I owned a beat 1968 GTO which I bought for $250 in early 80's. Had been repainted with what looked like house paint & a brush. Hood was bent & had the usual New England rust on the rear quarters and in the trunk. Original 400CI & TH400 with His/Hers shifter. The guy I bought it from thought the engine was bad as it had a skip and was down on power. I found a rocker arm had slipped off, put it back on, and the car came alive. I could chirp tires on a hard 1-2 shift.
One day I encountered an early 70's 'Cuda, assume a 340CI. I went to pass him and he began to play. Soon we were wide open going down a stretch of 4-lane road, Route 6, that led into Rhode Island. It has a series of hills and eventually the 2-lane we were on narrows to a 1-lane going down a steep hill and into a merging curve just as you near the state line (keep in mind, traffic back then was minimal so you could do crap like this! LOL).
I would say we were just about dead even on power and I may have had just a bit more as I was creeping up on him as we continued to climb in speed, but he got the jump on me and was out front. We had to have been up over 100 MPH. I didn't take my eyes off the road at these speeds to check, as I was focused on beating him. As we came to the merge, I slid over behind him at the top of the hill and was on his bumper going down it - I mean I was on his bumper.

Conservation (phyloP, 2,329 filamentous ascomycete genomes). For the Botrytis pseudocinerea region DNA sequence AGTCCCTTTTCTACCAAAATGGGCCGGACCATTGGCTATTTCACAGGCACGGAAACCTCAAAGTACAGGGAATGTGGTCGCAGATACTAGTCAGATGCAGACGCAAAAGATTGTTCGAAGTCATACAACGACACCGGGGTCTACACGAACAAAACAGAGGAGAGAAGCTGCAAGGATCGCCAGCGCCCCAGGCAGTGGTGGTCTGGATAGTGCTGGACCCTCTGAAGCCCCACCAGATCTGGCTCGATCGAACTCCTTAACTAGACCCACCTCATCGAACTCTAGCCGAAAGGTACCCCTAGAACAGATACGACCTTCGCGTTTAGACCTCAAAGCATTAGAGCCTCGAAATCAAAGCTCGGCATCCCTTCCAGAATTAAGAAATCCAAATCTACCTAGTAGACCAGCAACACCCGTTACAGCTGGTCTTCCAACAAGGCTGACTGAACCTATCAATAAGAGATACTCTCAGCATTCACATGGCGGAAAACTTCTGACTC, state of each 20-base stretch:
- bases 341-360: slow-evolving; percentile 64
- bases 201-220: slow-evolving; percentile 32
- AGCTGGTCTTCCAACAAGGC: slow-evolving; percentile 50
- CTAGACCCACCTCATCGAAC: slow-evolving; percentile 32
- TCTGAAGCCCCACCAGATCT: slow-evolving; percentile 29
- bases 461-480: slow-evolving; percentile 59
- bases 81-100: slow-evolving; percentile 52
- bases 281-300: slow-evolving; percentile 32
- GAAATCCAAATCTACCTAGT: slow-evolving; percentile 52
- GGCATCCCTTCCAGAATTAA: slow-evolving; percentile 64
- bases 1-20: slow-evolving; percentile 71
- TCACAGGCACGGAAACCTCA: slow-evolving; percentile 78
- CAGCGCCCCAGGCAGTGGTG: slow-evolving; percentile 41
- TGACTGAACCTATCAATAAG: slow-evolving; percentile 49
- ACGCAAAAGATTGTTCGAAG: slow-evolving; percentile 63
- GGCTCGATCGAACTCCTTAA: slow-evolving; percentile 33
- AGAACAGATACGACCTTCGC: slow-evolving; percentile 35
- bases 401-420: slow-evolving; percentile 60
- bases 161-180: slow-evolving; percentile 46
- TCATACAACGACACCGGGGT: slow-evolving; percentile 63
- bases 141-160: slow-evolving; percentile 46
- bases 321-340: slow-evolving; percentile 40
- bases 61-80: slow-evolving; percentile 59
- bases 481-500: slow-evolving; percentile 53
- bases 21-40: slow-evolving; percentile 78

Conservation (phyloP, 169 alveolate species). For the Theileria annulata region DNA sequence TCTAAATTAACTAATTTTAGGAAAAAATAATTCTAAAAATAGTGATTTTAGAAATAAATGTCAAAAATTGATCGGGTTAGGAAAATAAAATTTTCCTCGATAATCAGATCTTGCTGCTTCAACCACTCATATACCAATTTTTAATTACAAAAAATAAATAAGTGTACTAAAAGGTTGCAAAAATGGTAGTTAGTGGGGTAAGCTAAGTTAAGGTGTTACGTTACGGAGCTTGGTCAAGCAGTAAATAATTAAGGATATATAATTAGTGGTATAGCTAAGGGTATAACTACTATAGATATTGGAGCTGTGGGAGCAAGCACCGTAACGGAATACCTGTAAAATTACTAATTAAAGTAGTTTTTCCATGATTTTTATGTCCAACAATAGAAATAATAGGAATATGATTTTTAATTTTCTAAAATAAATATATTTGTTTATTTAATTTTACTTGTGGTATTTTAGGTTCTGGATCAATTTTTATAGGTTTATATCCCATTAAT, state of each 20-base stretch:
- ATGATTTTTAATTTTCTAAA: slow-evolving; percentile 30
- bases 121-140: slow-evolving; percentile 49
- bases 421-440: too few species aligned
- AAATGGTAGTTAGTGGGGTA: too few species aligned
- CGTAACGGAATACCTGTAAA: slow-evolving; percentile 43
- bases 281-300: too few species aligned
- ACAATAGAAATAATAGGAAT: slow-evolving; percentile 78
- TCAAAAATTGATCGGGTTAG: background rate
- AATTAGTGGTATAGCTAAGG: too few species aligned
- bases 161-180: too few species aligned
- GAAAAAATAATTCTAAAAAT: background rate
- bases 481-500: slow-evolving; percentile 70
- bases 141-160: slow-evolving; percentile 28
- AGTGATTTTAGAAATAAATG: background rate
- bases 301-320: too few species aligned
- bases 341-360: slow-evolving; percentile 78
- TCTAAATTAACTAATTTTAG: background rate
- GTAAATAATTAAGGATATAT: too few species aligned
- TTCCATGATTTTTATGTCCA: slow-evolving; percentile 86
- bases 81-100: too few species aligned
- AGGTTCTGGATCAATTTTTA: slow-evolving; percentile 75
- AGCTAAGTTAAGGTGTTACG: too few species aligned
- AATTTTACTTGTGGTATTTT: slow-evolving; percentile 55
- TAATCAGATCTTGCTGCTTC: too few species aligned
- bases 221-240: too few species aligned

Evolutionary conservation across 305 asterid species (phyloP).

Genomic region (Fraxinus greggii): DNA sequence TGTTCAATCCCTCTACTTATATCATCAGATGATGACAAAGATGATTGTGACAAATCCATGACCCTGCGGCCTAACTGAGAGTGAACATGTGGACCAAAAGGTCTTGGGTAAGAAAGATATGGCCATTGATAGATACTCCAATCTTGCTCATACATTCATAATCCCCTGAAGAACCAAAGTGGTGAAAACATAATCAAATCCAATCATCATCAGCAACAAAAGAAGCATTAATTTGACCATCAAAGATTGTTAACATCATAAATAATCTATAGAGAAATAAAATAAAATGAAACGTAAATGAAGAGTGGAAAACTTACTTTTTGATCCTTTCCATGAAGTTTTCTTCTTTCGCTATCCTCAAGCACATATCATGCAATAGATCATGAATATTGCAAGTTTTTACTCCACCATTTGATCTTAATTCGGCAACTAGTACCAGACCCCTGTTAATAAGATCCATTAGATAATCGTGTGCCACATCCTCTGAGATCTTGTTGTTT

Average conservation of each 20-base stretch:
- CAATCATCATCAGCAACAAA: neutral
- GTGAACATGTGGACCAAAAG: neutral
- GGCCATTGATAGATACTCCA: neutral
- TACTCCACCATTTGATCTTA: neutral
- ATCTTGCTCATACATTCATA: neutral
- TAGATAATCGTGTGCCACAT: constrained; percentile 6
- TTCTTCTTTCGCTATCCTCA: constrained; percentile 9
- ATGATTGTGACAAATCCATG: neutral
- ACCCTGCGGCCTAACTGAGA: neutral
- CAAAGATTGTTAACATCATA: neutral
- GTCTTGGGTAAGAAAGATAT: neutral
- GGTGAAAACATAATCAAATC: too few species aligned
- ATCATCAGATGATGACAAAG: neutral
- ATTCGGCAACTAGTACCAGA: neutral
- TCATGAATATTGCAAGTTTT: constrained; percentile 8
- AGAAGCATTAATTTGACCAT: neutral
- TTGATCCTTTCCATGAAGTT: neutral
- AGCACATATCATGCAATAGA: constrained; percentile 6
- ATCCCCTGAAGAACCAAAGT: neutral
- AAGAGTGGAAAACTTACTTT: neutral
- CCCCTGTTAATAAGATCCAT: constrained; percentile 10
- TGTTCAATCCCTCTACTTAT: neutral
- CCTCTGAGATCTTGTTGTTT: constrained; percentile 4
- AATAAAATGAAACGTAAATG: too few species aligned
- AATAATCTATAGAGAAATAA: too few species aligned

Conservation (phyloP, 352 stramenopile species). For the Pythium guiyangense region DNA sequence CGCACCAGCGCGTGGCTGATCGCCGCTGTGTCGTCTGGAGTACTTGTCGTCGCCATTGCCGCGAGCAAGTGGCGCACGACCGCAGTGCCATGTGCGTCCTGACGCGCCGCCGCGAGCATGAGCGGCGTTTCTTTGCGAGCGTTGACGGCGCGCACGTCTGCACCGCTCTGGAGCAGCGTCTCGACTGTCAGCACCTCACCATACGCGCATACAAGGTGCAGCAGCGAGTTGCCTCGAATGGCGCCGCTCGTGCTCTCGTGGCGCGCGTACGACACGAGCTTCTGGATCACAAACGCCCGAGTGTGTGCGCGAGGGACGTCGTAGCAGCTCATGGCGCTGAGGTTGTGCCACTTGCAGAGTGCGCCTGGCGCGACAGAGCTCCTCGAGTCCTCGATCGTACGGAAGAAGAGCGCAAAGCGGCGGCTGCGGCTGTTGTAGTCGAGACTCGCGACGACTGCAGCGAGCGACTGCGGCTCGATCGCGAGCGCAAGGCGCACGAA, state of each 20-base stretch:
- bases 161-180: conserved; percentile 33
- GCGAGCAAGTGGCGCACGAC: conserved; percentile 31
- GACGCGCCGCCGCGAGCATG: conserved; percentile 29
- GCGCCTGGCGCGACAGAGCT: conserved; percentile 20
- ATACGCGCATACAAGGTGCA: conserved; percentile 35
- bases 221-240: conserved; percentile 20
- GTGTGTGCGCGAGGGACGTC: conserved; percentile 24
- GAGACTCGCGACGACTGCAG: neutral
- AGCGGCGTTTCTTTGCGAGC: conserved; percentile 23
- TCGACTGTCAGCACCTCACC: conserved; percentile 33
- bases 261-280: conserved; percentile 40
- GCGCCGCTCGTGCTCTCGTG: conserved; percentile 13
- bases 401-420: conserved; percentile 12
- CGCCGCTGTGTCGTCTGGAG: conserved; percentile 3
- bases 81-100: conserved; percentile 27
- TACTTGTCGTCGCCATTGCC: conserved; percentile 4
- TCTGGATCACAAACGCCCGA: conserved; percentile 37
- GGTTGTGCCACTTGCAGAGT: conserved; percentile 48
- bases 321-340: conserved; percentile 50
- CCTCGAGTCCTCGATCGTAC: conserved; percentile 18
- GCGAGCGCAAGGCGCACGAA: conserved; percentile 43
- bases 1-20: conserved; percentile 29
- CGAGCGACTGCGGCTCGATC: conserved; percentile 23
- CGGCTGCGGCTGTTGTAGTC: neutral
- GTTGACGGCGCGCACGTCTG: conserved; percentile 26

Then he hit his brakes to slow down from our high speed run as we went down this steep hill....... and that's when you realize how poor drum brakes really are. No doubt his "Cuda" had discs and he was slowing quicker than myself. I had both feet on the brake pedal as I watched the gap between his chromed rear bumper and the front of my car close up at a fast steady pace that had all the signs of an impact. Those drum brakes were letting me down just when I really needed them -pucker factor 10 on this one. My only option at the point at which we were in the road was to manually drop the His/Hers into second. I don't know how fast I was still traveling, but when I dropped it into 2nd the engine RPM's went into high-note screaming mode and I thought the engine was going to be a gonner. Between the crappy drums and using the engine as a break, I was able to avoid impact and I swear I was able to count the water spots on the chrome bumper. We rounded the merging curve, straightened out, and crossed the Rhode Island state line where it then opened up to a 4-lane again.
Not having enough, I pulled alongside and tried to get another run on flat ground this time. The driver never looked over at me nor acknowledged my attempts to run him again. He had had enough or figured I was crazy, probably the latter
. I motored out in front and left him.